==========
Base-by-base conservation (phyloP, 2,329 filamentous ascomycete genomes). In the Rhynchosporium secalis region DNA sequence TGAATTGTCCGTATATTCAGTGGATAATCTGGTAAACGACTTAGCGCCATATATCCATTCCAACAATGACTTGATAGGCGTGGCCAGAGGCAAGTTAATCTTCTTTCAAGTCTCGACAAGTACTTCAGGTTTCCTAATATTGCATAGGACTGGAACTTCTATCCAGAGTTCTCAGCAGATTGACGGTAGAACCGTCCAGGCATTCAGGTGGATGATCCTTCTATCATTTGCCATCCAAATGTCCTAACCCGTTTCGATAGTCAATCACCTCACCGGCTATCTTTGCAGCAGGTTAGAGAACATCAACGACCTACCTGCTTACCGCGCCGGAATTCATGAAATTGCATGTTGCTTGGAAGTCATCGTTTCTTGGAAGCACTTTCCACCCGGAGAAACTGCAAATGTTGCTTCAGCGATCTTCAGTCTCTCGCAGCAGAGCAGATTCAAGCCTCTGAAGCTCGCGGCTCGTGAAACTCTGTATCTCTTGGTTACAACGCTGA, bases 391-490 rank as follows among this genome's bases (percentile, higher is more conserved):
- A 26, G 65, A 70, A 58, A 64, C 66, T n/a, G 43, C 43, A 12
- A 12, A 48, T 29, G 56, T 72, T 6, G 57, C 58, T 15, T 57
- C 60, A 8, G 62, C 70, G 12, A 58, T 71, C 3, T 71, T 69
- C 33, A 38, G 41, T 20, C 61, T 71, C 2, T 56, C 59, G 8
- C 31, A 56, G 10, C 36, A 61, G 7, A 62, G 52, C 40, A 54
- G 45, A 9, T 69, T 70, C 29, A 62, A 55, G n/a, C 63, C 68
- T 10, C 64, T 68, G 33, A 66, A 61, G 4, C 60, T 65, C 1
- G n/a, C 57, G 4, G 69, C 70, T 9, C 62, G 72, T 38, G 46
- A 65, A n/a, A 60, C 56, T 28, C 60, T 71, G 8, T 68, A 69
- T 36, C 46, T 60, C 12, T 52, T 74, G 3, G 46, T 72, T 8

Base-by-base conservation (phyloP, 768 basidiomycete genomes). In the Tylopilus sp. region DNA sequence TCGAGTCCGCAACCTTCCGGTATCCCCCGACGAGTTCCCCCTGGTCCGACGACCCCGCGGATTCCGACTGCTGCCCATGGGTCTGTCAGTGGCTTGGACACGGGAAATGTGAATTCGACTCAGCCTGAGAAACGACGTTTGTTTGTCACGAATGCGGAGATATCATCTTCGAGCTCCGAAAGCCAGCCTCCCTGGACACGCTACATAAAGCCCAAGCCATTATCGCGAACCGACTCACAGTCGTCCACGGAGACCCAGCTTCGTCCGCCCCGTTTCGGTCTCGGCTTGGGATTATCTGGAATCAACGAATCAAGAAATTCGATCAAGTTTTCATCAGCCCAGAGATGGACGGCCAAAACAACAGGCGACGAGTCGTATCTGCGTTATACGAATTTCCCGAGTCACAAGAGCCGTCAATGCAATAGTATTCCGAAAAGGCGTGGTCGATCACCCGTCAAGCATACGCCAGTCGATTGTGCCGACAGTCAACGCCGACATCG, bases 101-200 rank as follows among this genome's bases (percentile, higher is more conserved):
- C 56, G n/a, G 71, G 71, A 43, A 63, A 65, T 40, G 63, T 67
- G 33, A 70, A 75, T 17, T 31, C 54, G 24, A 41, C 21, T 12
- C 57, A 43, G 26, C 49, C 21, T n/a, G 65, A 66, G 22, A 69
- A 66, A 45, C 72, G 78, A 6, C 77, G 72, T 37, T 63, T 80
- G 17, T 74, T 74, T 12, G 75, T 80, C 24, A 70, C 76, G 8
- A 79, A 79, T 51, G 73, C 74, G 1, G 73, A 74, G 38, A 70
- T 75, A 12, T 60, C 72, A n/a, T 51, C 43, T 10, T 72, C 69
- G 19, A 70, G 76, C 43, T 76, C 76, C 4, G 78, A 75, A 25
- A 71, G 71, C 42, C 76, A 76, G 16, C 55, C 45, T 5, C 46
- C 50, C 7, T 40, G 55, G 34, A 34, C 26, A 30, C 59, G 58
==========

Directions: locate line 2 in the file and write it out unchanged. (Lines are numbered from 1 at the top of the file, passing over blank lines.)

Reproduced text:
- A 26, G 65, A 70, A 58, A 64, C 66, T n/a, G 43, C 43, A 12